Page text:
There were more women than men at the watch party I attended, and even my husband noticed the creepy vibes in the ads, suggestions that women are just looking to trap men in relationships, and that no man could be happy in an egalitarian relationship.  Perhaps someone should tell these ad agencies that if they want to sell us on something, they should stop relying on these neanderthal premises.  Want to see an ad that truly worked? Leave it to Google: This ad was simple, and to the point. Because there was no dialogue, we actually got quiet, wanting to know what was going on.  It actually demonstrated how to use the product it advertised, and it was heartwarming and uplifting rather than tearing down a gender or the idea of a relationship.  It didn’t portray men as stupid or emasculated, or women as horrible harpies.  It made me smile, and it stood out in a sea of advertising that seemed to rely on stereotypes from the past.  Just another reason for me to love Google.

7 Replies to “halftime show isn’t the only thing stuck in the past”

  1. Worst. Commercials. Ever.

    Except the Google ad, and the E-Trade babies.

    Honestly, it was sad, the misogynistic turn all the commercials seemed to take. And the TIm Tebow ad, where he tackles his mom? Who thought that was a good idea? It totally negated whatever message they were trying to get across (whatever it was; frankly both Tebow ads were pretty weak, which makes all the hoopla surrounding them seem to nothing more than hysteria).


  2. I couldn’t believe how misogynist these ads were overall. It almost seemed like a theme throughout the commercials that was decided on beforehand, “Hey, I bet a lot of dudes will be watching, let’s make them feel awesome!” I couldn’t stop laughing after the Dodge Charger ad because I said to my roommates, “I only know one person with a Charger, and it’s a woman,” and I heard two, “Huh, me too.”‘ So yes, I agree, the only effective ads were the Google one (AWWW!!!) and those damn eTrade babies, and even that one was a bit weird… And those Tebow ads, well, let’s just say I didn’t even realize they happened.


  3. The fact that we are allegedly in the middle of a “hecession” and recent statistics about women’s increased earning power in relation to their male partners’ makes these ads even more baffling. It’s like, despite the fact that women make and spend money, advertisers consider it more important to cater exclusively to men by bashing us.


  4. The comment I just left for FloTV via their website:

    Dear FloTV,

    I’m writing to let you know that I was disgusted by your ad during the Super Bowl last night. Yes, I’m a woman, and I was watching the Super Bowl! Turns out we ladies do that sort of thing sometimes, and make up around 1/3 of the Super Bowl watching audience. You wouldn’t know that from your ad, which depicted all women as emasculating and boring, more interested in making the men in their life shop for lingerie and candles (presumably to spice things up with said man in the bedroom, that poor fellow, having to have sex with an icky woman!) rather than letting him watch the game. If you ask me, that woman should dump “Jason” and find herself a real man, and women should dump FloTV. Which, I’m guessing they already have, or you wouldn’t have named your company something that sounds like it should come with a free complimentary iPad. Advertising based on sad stereotypes and the suggestion that being a girl or “wearing a skirt” are the worst possible insults to a man are misogynistic and offensive. Congratulations on turning off potential women customers last night, as well as many men. My husband was also offended by the ad.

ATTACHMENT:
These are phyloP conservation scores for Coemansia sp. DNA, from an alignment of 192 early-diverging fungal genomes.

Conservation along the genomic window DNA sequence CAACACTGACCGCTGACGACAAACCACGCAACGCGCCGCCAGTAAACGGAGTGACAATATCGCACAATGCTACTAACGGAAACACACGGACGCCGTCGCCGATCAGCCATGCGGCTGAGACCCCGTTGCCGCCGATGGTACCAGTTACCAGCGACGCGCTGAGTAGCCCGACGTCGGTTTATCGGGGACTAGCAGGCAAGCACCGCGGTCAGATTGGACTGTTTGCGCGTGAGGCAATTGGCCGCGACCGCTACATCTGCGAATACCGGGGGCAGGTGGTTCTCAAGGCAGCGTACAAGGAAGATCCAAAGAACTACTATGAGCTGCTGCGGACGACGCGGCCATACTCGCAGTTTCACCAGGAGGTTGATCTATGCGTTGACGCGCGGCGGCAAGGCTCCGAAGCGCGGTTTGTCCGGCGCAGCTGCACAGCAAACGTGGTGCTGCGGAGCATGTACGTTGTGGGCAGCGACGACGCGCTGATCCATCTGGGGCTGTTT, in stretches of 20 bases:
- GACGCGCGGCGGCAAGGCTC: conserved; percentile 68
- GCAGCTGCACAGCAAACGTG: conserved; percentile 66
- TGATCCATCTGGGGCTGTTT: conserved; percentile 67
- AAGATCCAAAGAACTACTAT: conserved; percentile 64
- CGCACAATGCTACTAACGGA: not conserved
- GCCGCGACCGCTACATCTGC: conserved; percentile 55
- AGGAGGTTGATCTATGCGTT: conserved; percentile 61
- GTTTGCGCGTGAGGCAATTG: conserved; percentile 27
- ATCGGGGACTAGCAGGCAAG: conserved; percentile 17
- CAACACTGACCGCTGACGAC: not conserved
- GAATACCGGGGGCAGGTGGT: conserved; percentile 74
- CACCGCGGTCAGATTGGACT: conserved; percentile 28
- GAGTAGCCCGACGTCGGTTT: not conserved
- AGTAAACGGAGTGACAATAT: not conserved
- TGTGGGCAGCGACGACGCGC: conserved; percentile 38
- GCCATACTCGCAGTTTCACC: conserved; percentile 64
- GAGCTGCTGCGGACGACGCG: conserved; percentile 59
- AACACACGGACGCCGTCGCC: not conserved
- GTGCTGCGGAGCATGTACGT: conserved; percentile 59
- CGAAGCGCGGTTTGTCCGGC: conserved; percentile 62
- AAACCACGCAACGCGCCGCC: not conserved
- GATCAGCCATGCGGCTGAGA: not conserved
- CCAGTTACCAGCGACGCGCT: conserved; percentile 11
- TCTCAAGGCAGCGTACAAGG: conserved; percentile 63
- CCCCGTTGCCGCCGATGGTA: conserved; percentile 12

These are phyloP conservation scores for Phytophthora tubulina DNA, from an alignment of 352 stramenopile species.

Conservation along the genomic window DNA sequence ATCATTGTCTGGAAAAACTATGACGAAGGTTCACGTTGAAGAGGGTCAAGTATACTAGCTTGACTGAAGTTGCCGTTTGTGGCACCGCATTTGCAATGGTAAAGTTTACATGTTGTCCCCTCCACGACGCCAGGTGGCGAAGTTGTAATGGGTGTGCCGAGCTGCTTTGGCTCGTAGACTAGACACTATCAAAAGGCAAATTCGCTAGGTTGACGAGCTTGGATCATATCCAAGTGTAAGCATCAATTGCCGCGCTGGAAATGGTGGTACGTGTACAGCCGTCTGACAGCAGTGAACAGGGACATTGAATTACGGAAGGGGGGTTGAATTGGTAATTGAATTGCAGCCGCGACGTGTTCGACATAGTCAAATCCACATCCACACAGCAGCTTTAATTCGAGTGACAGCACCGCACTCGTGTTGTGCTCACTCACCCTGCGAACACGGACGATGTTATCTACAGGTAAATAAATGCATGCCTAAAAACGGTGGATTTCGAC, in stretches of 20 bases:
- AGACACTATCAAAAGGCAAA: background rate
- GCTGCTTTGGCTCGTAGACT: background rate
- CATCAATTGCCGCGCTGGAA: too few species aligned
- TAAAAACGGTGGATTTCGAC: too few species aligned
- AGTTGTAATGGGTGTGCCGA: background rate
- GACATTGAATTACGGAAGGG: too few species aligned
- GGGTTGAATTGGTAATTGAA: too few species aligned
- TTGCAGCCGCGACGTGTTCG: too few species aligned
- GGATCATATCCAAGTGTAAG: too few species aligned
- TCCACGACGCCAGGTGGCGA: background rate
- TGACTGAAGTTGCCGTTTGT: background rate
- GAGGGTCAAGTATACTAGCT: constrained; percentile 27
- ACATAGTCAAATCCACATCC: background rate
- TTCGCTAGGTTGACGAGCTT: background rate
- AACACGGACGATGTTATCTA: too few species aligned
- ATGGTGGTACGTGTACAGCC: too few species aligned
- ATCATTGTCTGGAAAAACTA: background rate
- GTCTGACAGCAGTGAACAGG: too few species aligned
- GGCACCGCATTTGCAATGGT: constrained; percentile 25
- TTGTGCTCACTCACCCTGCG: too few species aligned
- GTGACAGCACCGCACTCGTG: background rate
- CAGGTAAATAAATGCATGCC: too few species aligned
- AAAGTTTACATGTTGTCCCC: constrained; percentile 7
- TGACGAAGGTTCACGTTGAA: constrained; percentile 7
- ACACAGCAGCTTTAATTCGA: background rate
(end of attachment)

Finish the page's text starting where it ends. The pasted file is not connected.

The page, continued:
5. The commercials were pretty bad.

    But at the end of the day I still hate answering the phone, cleaning hair out of the sink, and shopping for candles is the secret tenth circle of Hell.

    I guess what I don’t track so clearly with is why this isn’t supposed to be something you dislike. Basically what the commercials are selling is immaturity – being mature means making compromises, shouldn’t you get something out of the fact that finally, maybe when you were 25, you grudgingly agreed to act at a standard your fore-bearers were held to at 16?

    That’s the part I think is the subtly weird idea of masculinity. It’s not, “You’re a man, you can kill an aurochs with a pointy stick, so surely you can clean up your own beard shavings while you laugh at death,” it’s, “Waa waa, you had to clean up your own beard shavings, feel better with toys!” But I don’t really have a problem with the list of activities that are not fun. I don’t care what kind of bribery is involved: the fact that bribery has to be involved means that lingerie shopping wasn’t fun.


  6. My husband and I were creeped out by ads. The Dodge ad with the blank stares, because their souls had obviously been sucked out by their harpy wives, particularly disturbed me. And guess what, lots of women don’t like doing the tasks that they had mentioned either, so it was a fail on several levels. The idea that somehow all women enjoy cleaning and shopping for homewares is false and dated.

    However, I adored the Google ad. But they do have good people, like Marissa Mayer, so that probably helps. And I have to give it to Budweiser, the baby Clydesdale/baby Longhorn commercial made me smile almost as much as PuppyBowl.